The Royal Commission into Victoria’s Mental Health System - the first of its kind in Australia - is looking into ‘[accelerating] improvements in access to mental health services, service navigation and models of care.’ One element of the mental health care system, which is often overlooked, is help for informal carers that support those who have mental illness.
In this article originally published in The Conversation, the University of Newcastle’s Jaelea Skehan and Sally Fitzpatrick explain the emotional labour involved in caring, the case for preventing their psychological distress, and the policy setting that government needs to enhance carers’ wellbeing and prevent the onset of mental health issues of their own.
Victoria’s royal commission into mental health has turned its attention to the families and carers of people living with mental illness.
An estimated 2.8 million Australians provide practical day-to-day and emotional support for someone they care about. Of those informal carers, around 240,000, or 8.6%, are looking after someone with a mental illness.
And this number is likely an underestimate. Carers often support loved ones with multiple difficulties. So while they may report looking after someone with a physical illness, this person could be experiencing mental health challenges, too.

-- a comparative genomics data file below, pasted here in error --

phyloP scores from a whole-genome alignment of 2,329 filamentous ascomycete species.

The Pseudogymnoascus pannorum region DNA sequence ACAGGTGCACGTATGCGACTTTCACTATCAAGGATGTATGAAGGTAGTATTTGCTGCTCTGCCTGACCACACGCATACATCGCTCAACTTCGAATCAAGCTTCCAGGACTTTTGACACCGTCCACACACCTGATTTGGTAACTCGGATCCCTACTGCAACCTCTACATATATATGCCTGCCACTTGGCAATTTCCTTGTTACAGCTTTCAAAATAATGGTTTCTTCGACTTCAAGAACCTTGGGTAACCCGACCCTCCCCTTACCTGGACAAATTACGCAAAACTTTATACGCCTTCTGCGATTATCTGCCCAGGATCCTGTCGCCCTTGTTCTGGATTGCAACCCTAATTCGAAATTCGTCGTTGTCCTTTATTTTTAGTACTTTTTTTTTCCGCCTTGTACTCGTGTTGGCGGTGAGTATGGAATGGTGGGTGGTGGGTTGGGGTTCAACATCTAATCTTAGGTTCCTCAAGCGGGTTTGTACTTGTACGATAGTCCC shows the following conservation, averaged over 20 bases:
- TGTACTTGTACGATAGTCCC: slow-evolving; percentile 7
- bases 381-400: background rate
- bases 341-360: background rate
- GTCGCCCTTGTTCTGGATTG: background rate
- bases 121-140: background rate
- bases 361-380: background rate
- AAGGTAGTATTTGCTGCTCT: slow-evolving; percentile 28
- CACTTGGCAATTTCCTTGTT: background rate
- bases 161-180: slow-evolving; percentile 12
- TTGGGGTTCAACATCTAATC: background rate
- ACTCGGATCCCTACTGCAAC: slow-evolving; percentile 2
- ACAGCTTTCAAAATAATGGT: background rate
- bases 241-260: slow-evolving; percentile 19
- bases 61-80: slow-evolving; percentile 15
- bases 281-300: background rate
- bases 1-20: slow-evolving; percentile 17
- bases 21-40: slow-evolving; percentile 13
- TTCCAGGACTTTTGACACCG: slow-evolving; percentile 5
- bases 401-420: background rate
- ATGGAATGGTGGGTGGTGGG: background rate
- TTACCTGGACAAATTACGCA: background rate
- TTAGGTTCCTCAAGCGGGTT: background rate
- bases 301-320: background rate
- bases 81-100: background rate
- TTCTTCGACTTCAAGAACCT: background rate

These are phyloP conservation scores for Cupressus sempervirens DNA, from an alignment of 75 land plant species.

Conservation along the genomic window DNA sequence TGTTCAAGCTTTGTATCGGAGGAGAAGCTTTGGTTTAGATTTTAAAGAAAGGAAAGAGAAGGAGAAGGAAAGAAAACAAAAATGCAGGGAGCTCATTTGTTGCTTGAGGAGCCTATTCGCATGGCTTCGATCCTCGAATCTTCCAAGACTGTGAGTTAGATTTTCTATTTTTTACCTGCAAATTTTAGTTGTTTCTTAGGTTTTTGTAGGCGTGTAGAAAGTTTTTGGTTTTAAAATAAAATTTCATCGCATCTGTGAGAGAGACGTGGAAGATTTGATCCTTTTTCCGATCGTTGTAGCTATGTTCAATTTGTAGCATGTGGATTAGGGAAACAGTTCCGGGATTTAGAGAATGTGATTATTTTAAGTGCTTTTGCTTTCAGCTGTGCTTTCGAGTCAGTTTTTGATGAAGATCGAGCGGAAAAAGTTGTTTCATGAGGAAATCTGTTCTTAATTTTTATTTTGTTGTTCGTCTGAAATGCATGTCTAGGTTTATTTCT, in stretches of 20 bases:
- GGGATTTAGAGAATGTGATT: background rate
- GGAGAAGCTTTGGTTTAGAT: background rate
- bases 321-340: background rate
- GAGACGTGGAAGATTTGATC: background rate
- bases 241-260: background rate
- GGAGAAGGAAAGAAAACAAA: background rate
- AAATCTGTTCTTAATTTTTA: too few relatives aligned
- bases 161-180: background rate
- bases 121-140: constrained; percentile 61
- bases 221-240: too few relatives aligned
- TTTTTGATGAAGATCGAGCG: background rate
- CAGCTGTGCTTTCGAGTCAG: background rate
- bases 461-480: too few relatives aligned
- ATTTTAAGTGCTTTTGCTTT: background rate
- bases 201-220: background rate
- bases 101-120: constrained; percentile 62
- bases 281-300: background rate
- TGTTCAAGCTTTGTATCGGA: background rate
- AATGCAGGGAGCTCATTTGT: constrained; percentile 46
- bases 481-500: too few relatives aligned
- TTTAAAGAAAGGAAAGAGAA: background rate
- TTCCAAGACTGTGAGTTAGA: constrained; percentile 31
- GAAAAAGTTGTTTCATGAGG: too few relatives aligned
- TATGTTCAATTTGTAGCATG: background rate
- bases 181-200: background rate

And, people providing care and support for someone with a mental illness don’t always recognise themselves as “carers”. They are likely to view their role more simply as that of a partner, parent, sibling, flatmate or friend.
We’ve been working to better understand the needs of people who provide care and support to the one million Australians who experience depression each year, as well as those who provide support to the 65,000 Australians who attempt suicide.
The demands placed on these carers can be constant and overwhelming. We urgently need to better support the invisible work family and friends do every day in caring for Australians living with mental illness.
The impact of caring
As the largest non-clinical workforce we have for Australians experiencing mental illness, carers provide human and economic returns to the community every day.
It was recently estimated that mental health carers save the Australian government in excess of A$13 billion every year. But this group is often unsupported and unpaid (with the exception of a Centrelink carer allowance, in some cases).
The practical, physical, economic and emotional demands of being a carer can be enormous.
Informal carers of people with mental illness might assist their loved ones to manage their illness, for example by identifying symptoms, working out symptom management strategies, and organising appointments and medications for them.
They will often provide practical assistance, for example by taking on more household or financial responsibilities. Finally, they provide ongoing emotional support, such as being available to listen and letting the person know they are loved.
Research has shown carers often report high emotional distress, challenges with their relationships, engage in fewer social activities, feel lonely and isolated, and have fewer education and employment opportunities.